Last week, on a quest to complete a school assignment, I found myself inside the Maquina Loca Laundromat engrossed in…
Last week, on a quest to complete a school assignment, I found myself inside the Maquina Loca Laundromat engrossed in a fascinating conversation about Latin American politics.
As it turns out, the two kindly Salvadorian co-owners still have a firm hold on the politics of a country they left over two decades ago. And with the Salvadorian legislative assembly and municipal elections recently held on January 18, they had a lot to say.
In agreement with last week’s international headlines my new friends told me that the FMLN (Farabundo Marti Liberation Front), the country’s leftist party, made major strides in the elections.
The party won 35 of 84 seats in the legislative assembly — 3 more than ARENA, the governing right-wing party. However, ARENA won the key municipality of San Salvador, the country’s capital, for the first time in 12 years.
The FMLN grew from the revolutionary group of the same name that fought the US-backed, right-wing government during the civil war of the 1980s and 90s. They gained official party status in 1992, but have never won the presidential election.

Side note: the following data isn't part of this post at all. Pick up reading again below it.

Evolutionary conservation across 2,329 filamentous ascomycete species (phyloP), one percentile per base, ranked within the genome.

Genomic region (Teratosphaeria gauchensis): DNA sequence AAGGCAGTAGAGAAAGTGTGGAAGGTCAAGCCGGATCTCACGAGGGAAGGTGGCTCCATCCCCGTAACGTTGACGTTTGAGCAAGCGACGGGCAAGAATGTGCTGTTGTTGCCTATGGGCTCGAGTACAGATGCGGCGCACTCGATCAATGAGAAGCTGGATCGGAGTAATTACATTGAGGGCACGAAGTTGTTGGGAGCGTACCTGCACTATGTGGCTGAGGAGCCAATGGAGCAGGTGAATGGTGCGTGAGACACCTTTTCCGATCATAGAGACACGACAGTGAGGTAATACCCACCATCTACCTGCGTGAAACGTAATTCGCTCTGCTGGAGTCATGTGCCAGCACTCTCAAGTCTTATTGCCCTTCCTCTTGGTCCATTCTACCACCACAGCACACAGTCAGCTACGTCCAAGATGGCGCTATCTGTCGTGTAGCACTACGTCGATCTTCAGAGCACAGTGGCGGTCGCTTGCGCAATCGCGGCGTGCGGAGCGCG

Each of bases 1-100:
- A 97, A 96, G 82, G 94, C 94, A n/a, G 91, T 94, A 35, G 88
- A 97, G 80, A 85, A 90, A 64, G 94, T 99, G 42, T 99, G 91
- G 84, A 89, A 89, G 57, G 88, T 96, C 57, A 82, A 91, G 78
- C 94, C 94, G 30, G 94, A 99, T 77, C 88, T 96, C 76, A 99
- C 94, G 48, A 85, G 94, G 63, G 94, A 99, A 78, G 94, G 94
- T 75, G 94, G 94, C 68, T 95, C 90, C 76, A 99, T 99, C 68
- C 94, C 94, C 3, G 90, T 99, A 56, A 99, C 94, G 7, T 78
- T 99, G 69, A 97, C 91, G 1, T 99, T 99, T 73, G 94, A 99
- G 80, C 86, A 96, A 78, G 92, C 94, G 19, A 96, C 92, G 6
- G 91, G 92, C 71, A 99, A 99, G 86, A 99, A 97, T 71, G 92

Predictions are that this might be the year that the FMLN ends ARENA’s 20-year reign with their presidential candidate Mauricio Funes. From Chavez, to Morales, to Lula, an FMLN win on March 15 would coincide with the string of leftist governments that are rising across Latin America.
My new friends lost no time in sharing with me their excitement over this prospect of change. They also shared their concerns over the likelihood that election fraud might impede the impending left turn in El Salvador’s political path.
They told me of the allegations (also found on various blogs) that ARENA paid people from other districts and from surrounding countries to come in to the capital, San Salvador, and vote for ARENA; of allegations of people using false identification; and of allegations of ARENA candidates displaying their votes to the public.
That is why the two co-owners are hoping to find people who would be willing to go to El Salvador for the March presidential elections to serve as international election observers and monitor the electoral process — a position I didn’t even know existed!
Alas, as nice as it would be to go to El Salvador and play a part in ensuring that democracy is upheld, I think I’ll likely be here reading the headlines in yet another Latin American encounter of the Canadian kind.